Meanwhile, the festival offers one entirely fortuitous and fascinating juxtaposition : Renoir, 1937, on the French Revolution; Godard, 1967, on the Chinese Cultural Revolution. La Marseillaise and La Chinoise are worlds and poles apart: one confident, generous, discursive, simple, the other tentative, theoretical, spare, intellectual. But there are links between the old master and the indus- trious apprentice. Renoir of all film-makers most distrusts perfectionism, the cult of com- pleteness. 'Make mistakes if you like, but make films,' he was saying last week in London, aged seventy-three and about to embark on his next. And Godard's recent films are like extensions of Renoir's ideas: jigsaw puzzle expressions of what happens to be in his mind, essays, collec- tions of reflections, actions, paradoxes, linked by his almost eerily precise power in putting a movie together. A stronger connection: both celebrate victories of the senses—Renoir's sunshine, all those Godard girls tossing their hair. Both are on our side against the mandarins.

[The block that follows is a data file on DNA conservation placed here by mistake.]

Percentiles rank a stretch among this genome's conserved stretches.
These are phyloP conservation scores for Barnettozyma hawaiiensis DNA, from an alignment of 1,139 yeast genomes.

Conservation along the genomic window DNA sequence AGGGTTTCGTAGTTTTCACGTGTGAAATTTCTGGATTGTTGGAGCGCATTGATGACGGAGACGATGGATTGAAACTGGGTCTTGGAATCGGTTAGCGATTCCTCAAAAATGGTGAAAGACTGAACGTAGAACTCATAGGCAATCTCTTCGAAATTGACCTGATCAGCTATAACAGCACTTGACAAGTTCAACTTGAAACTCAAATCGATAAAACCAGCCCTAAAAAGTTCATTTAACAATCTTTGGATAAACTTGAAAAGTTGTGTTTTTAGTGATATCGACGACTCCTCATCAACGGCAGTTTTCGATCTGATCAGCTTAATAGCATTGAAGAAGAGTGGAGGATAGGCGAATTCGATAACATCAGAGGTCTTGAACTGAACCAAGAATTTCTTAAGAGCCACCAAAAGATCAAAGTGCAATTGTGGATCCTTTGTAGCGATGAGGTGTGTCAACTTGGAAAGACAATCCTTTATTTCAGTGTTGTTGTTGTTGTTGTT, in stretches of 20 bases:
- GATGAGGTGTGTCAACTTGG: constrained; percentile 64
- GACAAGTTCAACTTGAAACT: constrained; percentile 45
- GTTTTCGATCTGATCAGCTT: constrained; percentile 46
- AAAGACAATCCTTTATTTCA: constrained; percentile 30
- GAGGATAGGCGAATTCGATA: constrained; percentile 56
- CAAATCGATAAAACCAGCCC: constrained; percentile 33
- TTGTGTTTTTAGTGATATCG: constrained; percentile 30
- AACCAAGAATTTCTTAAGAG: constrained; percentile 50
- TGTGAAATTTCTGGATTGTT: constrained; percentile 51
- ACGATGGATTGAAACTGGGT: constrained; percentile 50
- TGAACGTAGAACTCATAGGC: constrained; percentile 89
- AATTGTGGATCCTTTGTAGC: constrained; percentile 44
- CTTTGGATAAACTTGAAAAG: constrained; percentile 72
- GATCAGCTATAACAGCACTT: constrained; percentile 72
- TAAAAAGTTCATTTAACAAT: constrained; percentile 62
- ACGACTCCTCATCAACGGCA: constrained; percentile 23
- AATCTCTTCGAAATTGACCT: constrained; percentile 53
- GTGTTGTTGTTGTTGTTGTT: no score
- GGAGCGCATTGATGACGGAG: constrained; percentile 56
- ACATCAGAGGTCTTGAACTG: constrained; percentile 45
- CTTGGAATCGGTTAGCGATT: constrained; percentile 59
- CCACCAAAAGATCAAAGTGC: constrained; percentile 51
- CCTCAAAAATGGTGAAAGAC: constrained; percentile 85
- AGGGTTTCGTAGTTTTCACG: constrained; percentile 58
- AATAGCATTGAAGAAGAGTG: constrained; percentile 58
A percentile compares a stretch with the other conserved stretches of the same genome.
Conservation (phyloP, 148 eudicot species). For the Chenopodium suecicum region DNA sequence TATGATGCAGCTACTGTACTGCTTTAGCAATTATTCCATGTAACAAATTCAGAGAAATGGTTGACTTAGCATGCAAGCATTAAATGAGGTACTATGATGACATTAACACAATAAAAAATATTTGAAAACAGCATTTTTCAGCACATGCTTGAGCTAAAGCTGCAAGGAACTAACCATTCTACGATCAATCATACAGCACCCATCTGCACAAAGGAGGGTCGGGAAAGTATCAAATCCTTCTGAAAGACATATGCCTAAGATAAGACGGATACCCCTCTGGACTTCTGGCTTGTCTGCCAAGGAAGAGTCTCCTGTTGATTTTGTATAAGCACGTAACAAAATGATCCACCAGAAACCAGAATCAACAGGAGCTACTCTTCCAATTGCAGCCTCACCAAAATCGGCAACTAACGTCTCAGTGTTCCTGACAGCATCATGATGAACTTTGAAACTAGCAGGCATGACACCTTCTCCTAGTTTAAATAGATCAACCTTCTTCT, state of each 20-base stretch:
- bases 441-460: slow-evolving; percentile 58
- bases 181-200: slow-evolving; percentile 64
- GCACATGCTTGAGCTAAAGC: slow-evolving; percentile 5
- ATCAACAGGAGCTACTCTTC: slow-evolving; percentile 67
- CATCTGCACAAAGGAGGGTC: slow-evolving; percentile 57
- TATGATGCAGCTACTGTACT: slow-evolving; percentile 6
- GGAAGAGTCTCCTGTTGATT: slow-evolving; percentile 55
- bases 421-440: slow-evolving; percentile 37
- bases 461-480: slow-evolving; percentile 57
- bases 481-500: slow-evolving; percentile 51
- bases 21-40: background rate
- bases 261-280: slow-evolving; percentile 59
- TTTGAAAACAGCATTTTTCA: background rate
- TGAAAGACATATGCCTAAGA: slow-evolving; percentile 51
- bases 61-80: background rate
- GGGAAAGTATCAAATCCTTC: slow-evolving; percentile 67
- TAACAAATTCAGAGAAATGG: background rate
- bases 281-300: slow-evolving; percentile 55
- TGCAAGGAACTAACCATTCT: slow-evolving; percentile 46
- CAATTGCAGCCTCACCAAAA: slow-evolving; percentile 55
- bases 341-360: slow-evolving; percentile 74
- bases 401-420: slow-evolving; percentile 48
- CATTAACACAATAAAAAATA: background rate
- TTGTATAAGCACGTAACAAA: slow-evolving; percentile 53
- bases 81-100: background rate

La Marseillaise, which opened the London Festival before starting its Paris-Pullman run, has been put together in almost its integral form (one short scene still missing) =after surviving only in truncated versions. It breathes an already forgotten air: 1937, the Popular Front, vague beliefs in the men of goodwill who together could defeat Fascism. (What was the Condor Legion up to in that year?) Politi- cally and historically, it's a child's guide to a fragment of the Revolution, an account of the brigade who marched from Marseilles to Paris singing the song they had borrowed from the Army of the Rhine, who stormed the Tuileries and shot down the Swiss Guard. There are some Russian revolutionary echoes; the differ- ence, of course, being that in Renoir's films there is no place for a villain. No scene in La Marseillaise strikes more chords than the re- treat of bumbling, greedy, lazy Louis XVI (Pierre Renoir) and his family from their be- leaguered palace, as gardeners pause in sweep- ing the leaves to stand to attention.